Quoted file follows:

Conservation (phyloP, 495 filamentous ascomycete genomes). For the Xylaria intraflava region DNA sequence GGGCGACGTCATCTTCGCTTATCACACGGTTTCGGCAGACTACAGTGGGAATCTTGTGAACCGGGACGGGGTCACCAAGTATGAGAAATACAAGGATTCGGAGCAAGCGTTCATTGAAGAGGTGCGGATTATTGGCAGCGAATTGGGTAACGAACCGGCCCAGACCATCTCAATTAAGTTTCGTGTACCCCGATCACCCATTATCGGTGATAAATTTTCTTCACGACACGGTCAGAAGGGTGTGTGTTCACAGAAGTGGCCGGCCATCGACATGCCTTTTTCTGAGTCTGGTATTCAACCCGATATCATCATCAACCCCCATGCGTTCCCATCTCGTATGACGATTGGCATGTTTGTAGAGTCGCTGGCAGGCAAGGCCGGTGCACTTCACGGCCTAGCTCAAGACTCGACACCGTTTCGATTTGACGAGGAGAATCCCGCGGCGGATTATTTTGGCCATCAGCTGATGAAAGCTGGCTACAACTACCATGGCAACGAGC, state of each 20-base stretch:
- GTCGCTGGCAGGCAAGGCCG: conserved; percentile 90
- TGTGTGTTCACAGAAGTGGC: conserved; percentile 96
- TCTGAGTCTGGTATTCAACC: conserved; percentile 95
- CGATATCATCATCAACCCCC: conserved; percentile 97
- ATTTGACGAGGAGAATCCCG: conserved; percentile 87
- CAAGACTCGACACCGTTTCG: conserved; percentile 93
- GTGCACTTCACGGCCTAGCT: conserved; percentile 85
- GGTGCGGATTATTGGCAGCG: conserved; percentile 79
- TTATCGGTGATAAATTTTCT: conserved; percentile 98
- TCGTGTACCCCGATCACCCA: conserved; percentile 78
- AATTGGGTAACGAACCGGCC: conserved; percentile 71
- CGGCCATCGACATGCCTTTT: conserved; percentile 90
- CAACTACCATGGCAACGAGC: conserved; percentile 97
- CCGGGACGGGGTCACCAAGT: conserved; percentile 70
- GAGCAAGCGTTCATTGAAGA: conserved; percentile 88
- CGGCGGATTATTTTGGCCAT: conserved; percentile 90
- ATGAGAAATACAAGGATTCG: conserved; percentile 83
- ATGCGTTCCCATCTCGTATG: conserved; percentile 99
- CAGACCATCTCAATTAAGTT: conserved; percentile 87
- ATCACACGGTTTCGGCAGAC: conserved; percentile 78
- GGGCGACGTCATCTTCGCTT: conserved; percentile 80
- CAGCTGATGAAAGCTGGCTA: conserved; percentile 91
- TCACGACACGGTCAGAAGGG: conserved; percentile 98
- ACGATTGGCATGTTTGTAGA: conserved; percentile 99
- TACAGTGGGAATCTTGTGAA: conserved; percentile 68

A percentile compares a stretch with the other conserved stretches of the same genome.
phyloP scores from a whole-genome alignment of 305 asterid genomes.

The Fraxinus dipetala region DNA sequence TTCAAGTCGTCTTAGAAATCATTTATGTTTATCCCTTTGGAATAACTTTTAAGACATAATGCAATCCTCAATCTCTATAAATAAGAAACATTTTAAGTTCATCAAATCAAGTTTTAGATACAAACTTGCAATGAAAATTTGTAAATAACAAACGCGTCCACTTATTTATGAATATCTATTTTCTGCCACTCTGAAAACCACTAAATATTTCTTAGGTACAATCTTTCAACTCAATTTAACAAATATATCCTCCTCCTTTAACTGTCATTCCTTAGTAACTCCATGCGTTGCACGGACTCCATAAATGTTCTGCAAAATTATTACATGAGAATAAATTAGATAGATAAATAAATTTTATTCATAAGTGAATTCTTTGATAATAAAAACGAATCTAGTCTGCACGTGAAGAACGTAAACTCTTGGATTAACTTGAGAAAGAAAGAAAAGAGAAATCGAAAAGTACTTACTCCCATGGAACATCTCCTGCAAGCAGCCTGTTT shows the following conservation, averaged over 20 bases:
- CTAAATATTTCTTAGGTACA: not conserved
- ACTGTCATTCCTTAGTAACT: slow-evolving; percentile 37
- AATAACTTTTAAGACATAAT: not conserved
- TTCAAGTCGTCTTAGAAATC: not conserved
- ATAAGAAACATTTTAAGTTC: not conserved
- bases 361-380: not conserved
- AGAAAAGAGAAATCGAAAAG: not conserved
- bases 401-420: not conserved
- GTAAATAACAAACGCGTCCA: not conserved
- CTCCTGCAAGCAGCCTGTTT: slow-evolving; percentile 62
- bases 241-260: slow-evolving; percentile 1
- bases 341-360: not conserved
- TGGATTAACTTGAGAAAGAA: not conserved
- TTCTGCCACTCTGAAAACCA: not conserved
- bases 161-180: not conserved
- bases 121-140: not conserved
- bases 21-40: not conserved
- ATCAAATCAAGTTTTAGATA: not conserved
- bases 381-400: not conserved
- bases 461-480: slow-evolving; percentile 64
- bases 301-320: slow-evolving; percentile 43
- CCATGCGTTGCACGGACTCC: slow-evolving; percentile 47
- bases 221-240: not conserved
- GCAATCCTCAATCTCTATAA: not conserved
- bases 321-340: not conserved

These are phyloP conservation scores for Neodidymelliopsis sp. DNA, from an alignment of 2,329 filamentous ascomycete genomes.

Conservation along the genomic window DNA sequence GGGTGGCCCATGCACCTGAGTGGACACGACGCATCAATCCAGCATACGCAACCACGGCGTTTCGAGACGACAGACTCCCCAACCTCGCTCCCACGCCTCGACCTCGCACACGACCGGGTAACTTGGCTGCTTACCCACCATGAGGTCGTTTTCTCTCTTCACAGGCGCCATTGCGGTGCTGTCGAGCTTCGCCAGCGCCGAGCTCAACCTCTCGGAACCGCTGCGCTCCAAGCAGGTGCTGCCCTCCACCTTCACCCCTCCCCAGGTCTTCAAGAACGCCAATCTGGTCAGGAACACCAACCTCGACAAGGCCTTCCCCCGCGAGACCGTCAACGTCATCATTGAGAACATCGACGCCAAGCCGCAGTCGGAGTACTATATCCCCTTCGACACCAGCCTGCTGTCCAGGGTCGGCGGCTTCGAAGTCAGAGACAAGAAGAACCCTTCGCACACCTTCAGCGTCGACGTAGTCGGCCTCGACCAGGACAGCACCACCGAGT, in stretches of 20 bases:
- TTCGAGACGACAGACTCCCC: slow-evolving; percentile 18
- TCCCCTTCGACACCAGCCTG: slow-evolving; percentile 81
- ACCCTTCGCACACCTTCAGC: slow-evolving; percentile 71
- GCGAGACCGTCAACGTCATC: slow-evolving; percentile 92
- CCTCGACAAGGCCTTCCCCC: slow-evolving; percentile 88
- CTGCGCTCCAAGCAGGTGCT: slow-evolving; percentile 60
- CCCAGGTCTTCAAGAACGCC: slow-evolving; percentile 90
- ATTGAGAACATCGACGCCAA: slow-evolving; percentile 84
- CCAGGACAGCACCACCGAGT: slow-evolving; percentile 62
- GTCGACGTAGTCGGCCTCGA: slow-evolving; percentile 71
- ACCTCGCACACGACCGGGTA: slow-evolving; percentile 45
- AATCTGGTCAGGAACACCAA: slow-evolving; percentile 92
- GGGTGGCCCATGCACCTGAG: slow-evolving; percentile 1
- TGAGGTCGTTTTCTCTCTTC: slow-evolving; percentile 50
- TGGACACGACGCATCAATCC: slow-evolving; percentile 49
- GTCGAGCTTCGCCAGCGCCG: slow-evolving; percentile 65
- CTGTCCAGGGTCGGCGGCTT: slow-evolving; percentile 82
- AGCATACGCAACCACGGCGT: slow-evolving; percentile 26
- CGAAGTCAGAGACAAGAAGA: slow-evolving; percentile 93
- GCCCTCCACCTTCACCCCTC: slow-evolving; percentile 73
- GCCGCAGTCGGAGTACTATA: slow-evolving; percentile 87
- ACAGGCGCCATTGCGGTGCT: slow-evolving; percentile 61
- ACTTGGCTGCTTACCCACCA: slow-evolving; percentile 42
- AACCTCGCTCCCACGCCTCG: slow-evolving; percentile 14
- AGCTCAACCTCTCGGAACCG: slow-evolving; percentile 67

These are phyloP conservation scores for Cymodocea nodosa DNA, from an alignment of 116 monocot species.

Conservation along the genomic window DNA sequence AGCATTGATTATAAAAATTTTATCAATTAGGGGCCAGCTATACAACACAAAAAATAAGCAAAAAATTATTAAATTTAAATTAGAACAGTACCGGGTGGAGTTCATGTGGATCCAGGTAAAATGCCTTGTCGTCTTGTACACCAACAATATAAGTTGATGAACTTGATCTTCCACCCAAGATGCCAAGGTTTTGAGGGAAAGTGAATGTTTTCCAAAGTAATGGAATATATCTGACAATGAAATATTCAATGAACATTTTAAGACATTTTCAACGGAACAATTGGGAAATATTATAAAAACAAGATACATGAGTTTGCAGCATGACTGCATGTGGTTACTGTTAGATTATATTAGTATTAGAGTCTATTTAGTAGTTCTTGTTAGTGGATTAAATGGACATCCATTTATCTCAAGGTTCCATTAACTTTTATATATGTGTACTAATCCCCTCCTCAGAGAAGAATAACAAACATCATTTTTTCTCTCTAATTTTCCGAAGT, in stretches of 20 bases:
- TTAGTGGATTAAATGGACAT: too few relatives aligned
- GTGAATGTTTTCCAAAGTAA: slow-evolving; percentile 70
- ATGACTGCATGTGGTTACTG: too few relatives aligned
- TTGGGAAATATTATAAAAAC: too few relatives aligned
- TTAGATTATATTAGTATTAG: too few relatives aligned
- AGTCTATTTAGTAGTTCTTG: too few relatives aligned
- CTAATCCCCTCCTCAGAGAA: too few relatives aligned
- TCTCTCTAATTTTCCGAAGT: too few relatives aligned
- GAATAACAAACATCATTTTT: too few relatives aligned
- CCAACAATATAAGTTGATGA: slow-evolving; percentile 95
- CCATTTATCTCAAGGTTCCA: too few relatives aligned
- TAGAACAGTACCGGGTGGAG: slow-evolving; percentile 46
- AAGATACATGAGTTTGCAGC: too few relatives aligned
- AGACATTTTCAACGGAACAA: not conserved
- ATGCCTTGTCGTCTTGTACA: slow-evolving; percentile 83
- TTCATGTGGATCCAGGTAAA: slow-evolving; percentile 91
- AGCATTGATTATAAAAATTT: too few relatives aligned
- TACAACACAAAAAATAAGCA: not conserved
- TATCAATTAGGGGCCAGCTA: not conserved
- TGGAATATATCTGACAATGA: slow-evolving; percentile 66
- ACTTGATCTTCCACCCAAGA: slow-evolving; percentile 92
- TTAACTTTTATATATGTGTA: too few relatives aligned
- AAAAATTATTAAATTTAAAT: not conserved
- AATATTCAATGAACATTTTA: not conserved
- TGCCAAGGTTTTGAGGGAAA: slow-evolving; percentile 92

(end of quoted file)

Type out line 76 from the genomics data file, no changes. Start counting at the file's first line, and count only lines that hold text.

- GCCCTCCACCTTCACCCCTC: slow-evolving; percentile 73